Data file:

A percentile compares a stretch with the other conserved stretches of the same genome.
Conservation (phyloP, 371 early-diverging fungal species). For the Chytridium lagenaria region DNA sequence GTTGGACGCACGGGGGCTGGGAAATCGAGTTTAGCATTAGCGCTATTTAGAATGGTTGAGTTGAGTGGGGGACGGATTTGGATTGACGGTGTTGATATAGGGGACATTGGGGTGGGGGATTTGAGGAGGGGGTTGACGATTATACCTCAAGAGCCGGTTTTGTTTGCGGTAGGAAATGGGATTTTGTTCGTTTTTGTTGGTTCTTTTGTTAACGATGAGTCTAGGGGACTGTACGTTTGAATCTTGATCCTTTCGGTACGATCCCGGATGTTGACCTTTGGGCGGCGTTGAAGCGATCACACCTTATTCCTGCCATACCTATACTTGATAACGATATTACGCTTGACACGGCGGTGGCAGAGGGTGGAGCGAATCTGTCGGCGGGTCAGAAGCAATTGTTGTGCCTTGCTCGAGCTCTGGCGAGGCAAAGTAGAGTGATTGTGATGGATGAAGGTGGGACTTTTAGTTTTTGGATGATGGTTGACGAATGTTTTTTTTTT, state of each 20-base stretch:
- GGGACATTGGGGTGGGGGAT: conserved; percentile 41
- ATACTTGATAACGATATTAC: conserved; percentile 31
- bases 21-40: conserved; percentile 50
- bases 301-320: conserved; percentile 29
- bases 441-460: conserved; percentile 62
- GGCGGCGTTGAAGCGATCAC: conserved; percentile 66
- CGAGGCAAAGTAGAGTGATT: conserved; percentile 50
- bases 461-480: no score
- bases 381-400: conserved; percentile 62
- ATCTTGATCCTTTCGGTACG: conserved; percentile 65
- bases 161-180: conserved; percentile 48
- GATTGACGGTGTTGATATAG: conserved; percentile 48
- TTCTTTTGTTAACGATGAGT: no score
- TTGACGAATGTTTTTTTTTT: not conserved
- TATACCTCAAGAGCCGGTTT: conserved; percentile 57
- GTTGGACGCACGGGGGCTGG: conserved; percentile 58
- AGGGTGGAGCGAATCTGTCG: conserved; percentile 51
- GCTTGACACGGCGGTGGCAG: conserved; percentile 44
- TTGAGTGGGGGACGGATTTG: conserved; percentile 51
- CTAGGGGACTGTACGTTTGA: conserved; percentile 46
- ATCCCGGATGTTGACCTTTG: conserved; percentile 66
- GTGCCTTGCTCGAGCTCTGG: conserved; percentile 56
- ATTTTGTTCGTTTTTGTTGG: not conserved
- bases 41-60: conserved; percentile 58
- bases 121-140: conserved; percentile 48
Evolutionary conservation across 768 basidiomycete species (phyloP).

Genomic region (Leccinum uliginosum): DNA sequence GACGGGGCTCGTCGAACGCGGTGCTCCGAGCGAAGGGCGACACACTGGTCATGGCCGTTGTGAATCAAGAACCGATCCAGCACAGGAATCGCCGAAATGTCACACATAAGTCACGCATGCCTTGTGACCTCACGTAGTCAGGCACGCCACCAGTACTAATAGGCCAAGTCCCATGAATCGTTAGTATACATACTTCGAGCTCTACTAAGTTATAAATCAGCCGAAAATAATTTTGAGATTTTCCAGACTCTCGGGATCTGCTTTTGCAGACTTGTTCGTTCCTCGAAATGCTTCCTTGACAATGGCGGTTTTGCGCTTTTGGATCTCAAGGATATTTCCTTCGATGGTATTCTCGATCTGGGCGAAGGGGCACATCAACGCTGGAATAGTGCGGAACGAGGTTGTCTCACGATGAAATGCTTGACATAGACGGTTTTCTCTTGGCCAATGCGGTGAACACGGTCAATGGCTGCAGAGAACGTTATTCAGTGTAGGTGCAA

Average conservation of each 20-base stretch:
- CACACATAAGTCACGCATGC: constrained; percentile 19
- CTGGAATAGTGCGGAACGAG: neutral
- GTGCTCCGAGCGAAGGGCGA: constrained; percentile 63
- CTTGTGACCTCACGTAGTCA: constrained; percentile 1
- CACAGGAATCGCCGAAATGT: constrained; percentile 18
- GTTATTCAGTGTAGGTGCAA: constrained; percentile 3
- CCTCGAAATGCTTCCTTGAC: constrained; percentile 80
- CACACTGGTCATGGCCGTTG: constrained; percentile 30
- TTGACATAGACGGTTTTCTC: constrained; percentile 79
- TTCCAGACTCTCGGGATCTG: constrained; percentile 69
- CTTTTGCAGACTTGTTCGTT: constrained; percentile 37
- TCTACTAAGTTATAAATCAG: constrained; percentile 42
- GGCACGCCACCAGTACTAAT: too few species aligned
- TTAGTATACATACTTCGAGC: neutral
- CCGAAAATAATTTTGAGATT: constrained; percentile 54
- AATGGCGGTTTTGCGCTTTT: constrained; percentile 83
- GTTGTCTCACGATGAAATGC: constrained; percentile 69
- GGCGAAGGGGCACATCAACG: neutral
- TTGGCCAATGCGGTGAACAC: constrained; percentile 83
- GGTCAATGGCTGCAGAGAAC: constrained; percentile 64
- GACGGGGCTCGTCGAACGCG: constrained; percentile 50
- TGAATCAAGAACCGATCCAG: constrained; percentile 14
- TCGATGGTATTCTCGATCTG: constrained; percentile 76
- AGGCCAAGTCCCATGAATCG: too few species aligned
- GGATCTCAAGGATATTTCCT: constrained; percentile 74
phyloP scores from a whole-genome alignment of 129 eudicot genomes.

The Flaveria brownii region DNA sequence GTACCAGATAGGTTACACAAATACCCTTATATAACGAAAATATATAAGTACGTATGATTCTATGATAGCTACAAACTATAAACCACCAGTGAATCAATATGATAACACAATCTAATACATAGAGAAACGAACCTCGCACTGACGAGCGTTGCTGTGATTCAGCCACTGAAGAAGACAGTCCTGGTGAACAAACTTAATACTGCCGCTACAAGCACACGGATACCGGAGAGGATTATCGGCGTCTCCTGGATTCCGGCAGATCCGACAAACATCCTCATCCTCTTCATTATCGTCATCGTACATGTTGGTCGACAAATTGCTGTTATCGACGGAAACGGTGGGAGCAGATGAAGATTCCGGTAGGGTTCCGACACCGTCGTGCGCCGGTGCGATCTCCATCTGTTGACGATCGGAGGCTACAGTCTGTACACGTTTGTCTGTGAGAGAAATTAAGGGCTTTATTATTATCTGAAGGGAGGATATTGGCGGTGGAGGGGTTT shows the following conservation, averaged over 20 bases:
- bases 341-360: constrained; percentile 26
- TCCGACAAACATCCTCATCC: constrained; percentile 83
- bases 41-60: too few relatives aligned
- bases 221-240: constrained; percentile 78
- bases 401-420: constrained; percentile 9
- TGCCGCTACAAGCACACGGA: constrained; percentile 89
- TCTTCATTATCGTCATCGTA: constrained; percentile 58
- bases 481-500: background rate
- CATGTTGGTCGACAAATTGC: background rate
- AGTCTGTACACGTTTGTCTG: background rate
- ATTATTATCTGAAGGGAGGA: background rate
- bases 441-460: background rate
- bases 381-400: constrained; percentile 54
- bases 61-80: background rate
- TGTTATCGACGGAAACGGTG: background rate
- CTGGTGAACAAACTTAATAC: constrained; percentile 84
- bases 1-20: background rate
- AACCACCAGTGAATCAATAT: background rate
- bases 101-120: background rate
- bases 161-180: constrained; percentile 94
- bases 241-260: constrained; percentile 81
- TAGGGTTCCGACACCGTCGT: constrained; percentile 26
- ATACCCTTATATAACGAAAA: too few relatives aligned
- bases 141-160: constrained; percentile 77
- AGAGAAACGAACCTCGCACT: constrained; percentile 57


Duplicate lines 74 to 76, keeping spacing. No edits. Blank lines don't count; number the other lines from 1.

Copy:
- bases 1-20: background rate
- AACCACCAGTGAATCAATAT: background rate
- bases 101-120: background rate